It’s no surprise that the music of John Lennon and the Beatles was banned from Communist Cuba in the 1960s and 70s. Cuban authorities considered the music “ideological diversionism,” and decadent American influence during a time of revolution.
Young Cubans intrigued by the cultural revolution happening in the U.S. and Europe could sense what they were being denied access to, but could get only a small taste of the 60s by quietly listening to smuggled Beatles tapes in dark rooms.
Twenty years after John Lennon’s death, Castro made a complete 180; no longer was his music banned, instead Lennon was to be celebrated as a hero. Castro unveiled a shiny new bronze statue of Lennon in the new John Lennon Park, screened a documentary on Lennon shot by his personal cinematographer, and organized a Lennon tribute concert in 2000.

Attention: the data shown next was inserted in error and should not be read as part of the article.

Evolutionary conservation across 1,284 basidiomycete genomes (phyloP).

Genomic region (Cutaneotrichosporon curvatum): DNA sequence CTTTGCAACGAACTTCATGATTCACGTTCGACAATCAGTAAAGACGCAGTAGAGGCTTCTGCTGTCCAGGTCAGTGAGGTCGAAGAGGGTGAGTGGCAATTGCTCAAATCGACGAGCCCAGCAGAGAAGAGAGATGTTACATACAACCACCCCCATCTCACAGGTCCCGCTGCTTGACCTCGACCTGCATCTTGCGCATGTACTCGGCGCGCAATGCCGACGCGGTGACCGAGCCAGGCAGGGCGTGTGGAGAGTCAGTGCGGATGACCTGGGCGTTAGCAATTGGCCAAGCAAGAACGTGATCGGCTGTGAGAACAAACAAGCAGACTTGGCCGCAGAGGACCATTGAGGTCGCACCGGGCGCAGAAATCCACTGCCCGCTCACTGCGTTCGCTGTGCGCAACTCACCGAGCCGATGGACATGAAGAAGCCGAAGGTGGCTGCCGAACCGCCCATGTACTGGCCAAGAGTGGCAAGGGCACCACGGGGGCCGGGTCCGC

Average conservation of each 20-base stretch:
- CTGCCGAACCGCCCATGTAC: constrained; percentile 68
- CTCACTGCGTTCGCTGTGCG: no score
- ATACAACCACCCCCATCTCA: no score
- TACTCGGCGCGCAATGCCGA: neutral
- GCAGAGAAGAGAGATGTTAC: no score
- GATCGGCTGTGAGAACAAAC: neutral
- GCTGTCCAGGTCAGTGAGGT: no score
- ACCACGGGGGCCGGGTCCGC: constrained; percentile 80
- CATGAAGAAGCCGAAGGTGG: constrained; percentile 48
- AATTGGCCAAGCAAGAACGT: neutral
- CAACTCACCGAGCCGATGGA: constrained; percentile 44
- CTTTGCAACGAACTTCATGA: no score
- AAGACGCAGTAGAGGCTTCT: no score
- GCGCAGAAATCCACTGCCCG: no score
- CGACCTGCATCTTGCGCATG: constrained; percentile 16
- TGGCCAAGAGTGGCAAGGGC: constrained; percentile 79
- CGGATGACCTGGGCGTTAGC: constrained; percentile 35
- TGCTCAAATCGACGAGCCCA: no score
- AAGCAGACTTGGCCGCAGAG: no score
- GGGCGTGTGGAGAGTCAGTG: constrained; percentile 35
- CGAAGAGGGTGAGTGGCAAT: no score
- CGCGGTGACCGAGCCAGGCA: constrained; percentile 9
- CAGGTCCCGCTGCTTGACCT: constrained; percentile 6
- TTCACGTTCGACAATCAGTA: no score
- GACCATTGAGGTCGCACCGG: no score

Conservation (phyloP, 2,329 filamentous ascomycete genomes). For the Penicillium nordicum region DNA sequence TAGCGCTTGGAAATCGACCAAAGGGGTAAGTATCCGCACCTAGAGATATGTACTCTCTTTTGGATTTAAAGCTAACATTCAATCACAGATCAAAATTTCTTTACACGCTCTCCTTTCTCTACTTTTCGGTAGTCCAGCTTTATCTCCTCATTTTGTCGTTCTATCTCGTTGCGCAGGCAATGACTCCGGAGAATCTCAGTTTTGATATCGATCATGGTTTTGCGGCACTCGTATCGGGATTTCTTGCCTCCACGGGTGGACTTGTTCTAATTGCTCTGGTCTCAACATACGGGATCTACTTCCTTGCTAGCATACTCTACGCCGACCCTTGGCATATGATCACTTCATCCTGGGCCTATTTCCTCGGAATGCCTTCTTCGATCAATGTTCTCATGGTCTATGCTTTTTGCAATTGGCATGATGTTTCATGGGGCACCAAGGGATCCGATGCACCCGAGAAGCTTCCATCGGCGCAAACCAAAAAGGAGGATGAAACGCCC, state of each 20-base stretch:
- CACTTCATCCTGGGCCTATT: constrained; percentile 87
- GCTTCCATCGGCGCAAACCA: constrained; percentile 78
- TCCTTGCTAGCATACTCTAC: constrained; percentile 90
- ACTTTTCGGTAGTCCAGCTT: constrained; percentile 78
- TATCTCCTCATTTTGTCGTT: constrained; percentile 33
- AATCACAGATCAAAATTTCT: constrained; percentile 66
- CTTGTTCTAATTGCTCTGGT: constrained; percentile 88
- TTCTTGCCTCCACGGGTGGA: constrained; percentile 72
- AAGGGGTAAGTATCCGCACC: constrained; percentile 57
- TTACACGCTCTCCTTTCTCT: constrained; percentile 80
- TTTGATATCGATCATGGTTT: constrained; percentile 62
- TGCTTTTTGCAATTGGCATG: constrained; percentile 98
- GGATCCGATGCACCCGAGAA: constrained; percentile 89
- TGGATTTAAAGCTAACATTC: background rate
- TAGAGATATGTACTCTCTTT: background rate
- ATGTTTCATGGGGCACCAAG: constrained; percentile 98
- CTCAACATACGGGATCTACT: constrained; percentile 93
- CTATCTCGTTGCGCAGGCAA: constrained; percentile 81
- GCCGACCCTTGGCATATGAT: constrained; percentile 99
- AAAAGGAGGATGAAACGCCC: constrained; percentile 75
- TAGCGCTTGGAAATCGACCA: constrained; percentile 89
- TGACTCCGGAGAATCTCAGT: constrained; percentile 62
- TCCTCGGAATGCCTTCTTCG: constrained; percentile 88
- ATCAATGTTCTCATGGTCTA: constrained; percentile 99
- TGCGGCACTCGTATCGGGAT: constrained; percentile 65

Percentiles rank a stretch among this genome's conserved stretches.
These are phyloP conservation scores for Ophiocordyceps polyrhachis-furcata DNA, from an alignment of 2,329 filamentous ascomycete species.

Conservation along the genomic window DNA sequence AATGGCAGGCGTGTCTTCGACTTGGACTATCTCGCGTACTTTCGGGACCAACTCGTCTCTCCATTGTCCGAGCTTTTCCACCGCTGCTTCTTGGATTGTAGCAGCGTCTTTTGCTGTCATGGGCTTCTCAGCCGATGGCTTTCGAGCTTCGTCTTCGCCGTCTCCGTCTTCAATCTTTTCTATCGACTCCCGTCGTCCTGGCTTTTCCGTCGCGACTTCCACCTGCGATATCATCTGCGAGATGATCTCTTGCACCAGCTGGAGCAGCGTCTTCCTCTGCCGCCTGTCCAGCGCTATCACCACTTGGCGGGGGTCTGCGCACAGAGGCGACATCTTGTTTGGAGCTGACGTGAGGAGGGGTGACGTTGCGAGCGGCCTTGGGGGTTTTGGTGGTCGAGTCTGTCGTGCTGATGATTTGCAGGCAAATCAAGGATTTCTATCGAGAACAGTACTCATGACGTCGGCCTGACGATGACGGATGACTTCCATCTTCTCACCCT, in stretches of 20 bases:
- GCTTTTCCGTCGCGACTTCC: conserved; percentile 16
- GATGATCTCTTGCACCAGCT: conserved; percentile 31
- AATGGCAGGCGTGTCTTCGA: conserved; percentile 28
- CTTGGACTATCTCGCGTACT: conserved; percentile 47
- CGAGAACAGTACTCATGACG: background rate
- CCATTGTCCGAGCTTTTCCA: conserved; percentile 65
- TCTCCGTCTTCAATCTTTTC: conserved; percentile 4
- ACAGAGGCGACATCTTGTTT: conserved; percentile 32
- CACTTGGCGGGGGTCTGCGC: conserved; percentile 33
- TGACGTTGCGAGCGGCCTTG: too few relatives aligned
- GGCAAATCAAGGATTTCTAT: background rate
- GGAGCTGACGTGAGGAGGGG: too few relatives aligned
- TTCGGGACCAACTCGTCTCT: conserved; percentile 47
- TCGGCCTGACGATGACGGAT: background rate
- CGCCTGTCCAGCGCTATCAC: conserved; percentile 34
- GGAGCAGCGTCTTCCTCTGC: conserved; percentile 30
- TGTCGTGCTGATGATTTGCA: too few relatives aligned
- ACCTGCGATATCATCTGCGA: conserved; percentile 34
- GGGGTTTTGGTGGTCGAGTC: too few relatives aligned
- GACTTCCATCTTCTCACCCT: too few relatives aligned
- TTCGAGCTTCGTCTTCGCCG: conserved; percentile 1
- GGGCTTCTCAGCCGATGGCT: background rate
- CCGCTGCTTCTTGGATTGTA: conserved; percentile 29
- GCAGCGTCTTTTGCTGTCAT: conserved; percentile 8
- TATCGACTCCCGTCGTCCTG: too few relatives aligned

The reason for honoring this musical icon? “I share his dreams completely. I too am a dreamer who has seen his dreams turn into reality.” Lennon was also harassed by the US government in the later years of his life, and Cuba considers him a rebel and a victim; a kindred spirit to Cuba’s relationship with the US.
While the glasses have been stolen and vandalized off his face, a security guard at the park who sometimes sits on the bench with Lennon will reportedly put the glasses on the statue if you ask him.
Know Before You Go
In the John Lennon Park, the statue is on one of the benches of the park, nearer the corner of streets 17th and 6th.